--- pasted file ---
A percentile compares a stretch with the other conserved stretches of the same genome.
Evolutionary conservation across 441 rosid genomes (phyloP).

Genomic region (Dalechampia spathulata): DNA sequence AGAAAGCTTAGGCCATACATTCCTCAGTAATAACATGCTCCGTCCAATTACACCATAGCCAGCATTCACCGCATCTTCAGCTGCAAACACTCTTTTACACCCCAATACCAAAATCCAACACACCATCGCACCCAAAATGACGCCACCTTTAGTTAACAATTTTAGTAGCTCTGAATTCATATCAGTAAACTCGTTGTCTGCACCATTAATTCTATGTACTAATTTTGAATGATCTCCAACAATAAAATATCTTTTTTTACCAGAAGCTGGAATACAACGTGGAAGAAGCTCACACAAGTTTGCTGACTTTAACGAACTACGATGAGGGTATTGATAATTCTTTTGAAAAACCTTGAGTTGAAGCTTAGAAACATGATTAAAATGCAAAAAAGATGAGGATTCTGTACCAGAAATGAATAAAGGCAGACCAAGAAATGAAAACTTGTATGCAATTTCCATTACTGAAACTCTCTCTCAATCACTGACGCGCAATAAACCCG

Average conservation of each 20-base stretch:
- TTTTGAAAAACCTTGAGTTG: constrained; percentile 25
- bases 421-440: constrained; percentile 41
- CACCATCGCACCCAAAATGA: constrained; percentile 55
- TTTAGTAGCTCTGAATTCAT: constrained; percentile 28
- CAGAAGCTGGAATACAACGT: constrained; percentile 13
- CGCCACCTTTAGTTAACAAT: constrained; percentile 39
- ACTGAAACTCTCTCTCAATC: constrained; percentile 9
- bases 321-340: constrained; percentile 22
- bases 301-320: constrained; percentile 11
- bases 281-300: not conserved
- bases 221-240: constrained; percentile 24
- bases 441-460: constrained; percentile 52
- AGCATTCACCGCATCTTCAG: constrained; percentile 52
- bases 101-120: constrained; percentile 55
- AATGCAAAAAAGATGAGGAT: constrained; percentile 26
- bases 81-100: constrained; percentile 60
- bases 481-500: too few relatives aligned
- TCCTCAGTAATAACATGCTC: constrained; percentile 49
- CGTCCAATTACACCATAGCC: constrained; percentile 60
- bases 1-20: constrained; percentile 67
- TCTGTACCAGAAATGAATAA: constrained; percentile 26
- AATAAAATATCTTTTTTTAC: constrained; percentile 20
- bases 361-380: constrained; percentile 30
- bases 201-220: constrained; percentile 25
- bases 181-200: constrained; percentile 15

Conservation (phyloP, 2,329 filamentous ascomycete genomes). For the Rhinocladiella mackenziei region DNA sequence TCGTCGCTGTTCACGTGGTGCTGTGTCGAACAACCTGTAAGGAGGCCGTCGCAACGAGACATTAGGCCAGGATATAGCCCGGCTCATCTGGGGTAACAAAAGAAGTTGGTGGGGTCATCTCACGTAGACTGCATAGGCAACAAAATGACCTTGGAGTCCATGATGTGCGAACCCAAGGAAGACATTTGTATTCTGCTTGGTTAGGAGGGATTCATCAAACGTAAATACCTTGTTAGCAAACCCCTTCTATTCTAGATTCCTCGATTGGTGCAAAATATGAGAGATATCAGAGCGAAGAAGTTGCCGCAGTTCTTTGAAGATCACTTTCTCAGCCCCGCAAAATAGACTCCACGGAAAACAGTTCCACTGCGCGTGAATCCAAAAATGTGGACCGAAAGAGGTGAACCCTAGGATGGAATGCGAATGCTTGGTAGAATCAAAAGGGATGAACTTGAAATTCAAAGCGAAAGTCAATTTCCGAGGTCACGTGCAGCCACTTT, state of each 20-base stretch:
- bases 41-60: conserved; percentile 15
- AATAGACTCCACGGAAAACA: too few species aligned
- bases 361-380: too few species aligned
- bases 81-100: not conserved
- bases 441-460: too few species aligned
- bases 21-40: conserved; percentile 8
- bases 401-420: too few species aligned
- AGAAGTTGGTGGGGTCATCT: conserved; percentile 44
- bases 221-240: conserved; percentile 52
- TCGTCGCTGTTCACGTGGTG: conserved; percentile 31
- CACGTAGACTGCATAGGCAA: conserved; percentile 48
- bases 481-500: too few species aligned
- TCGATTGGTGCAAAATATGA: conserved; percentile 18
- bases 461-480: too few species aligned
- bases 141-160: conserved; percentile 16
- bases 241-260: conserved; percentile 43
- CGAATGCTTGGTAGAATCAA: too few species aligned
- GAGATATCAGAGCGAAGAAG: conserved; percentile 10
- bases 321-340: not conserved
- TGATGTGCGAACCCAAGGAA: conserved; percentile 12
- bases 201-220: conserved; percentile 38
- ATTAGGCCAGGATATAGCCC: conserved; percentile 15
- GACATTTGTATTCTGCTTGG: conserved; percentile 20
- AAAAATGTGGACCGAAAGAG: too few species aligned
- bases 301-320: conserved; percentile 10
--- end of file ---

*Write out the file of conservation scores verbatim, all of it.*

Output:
A percentile compares a stretch with the other conserved stretches of the same genome.
Evolutionary conservation across 441 rosid genomes (phyloP).

Genomic region (Dalechampia spathulata): DNA sequence AGAAAGCTTAGGCCATACATTCCTCAGTAATAACATGCTCCGTCCAATTACACCATAGCCAGCATTCACCGCATCTTCAGCTGCAAACACTCTTTTACACCCCAATACCAAAATCCAACACACCATCGCACCCAAAATGACGCCACCTTTAGTTAACAATTTTAGTAGCTCTGAATTCATATCAGTAAACTCGTTGTCTGCACCATTAATTCTATGTACTAATTTTGAATGATCTCCAACAATAAAATATCTTTTTTTACCAGAAGCTGGAATACAACGTGGAAGAAGCTCACACAAGTTTGCTGACTTTAACGAACTACGATGAGGGTATTGATAATTCTTTTGAAAAACCTTGAGTTGAAGCTTAGAAACATGATTAAAATGCAAAAAAGATGAGGATTCTGTACCAGAAATGAATAAAGGCAGACCAAGAAATGAAAACTTGTATGCAATTTCCATTACTGAAACTCTCTCTCAATCACTGACGCGCAATAAACCCG

Average conservation of each 20-base stretch:
- TTTTGAAAAACCTTGAGTTG: constrained; percentile 25
- bases 421-440: constrained; percentile 41
- CACCATCGCACCCAAAATGA: constrained; percentile 55
- TTTAGTAGCTCTGAATTCAT: constrained; percentile 28
- CAGAAGCTGGAATACAACGT: constrained; percentile 13
- CGCCACCTTTAGTTAACAAT: constrained; percentile 39
- ACTGAAACTCTCTCTCAATC: constrained; percentile 9
- bases 321-340: constrained; percentile 22
- bases 301-320: constrained; percentile 11
- bases 281-300: not conserved
- bases 221-240: constrained; percentile 24
- bases 441-460: constrained; percentile 52
- AGCATTCACCGCATCTTCAG: constrained; percentile 52
- bases 101-120: constrained; percentile 55
- AATGCAAAAAAGATGAGGAT: constrained; percentile 26
- bases 81-100: constrained; percentile 60
- bases 481-500: too few relatives aligned
- TCCTCAGTAATAACATGCTC: constrained; percentile 49
- CGTCCAATTACACCATAGCC: constrained; percentile 60
- bases 1-20: constrained; percentile 67
- TCTGTACCAGAAATGAATAA: constrained; percentile 26
- AATAAAATATCTTTTTTTAC: constrained; percentile 20
- bases 361-380: constrained; percentile 30
- bases 201-220: constrained; percentile 25
- bases 181-200: constrained; percentile 15

Conservation (phyloP, 2,329 filamentous ascomycete genomes). For the Rhinocladiella mackenziei region DNA sequence TCGTCGCTGTTCACGTGGTGCTGTGTCGAACAACCTGTAAGGAGGCCGTCGCAACGAGACATTAGGCCAGGATATAGCCCGGCTCATCTGGGGTAACAAAAGAAGTTGGTGGGGTCATCTCACGTAGACTGCATAGGCAACAAAATGACCTTGGAGTCCATGATGTGCGAACCCAAGGAAGACATTTGTATTCTGCTTGGTTAGGAGGGATTCATCAAACGTAAATACCTTGTTAGCAAACCCCTTCTATTCTAGATTCCTCGATTGGTGCAAAATATGAGAGATATCAGAGCGAAGAAGTTGCCGCAGTTCTTTGAAGATCACTTTCTCAGCCCCGCAAAATAGACTCCACGGAAAACAGTTCCACTGCGCGTGAATCCAAAAATGTGGACCGAAAGAGGTGAACCCTAGGATGGAATGCGAATGCTTGGTAGAATCAAAAGGGATGAACTTGAAATTCAAAGCGAAAGTCAATTTCCGAGGTCACGTGCAGCCACTTT, state of each 20-base stretch:
- bases 41-60: conserved; percentile 15
- AATAGACTCCACGGAAAACA: too few species aligned
- bases 361-380: too few species aligned
- bases 81-100: not conserved
- bases 441-460: too few species aligned
- bases 21-40: conserved; percentile 8
- bases 401-420: too few species aligned
- AGAAGTTGGTGGGGTCATCT: conserved; percentile 44
- bases 221-240: conserved; percentile 52
- TCGTCGCTGTTCACGTGGTG: conserved; percentile 31
- CACGTAGACTGCATAGGCAA: conserved; percentile 48
- bases 481-500: too few species aligned
- TCGATTGGTGCAAAATATGA: conserved; percentile 18
- bases 461-480: too few species aligned
- bases 141-160: conserved; percentile 16
- bases 241-260: conserved; percentile 43
- CGAATGCTTGGTAGAATCAA: too few species aligned
- GAGATATCAGAGCGAAGAAG: conserved; percentile 10
- bases 321-340: not conserved
- TGATGTGCGAACCCAAGGAA: conserved; percentile 12
- bases 201-220: conserved; percentile 38
- ATTAGGCCAGGATATAGCCC: conserved; percentile 15
- GACATTTGTATTCTGCTTGG: conserved; percentile 20
- AAAAATGTGGACCGAAAGAG: too few species aligned
- bases 301-320: conserved; percentile 10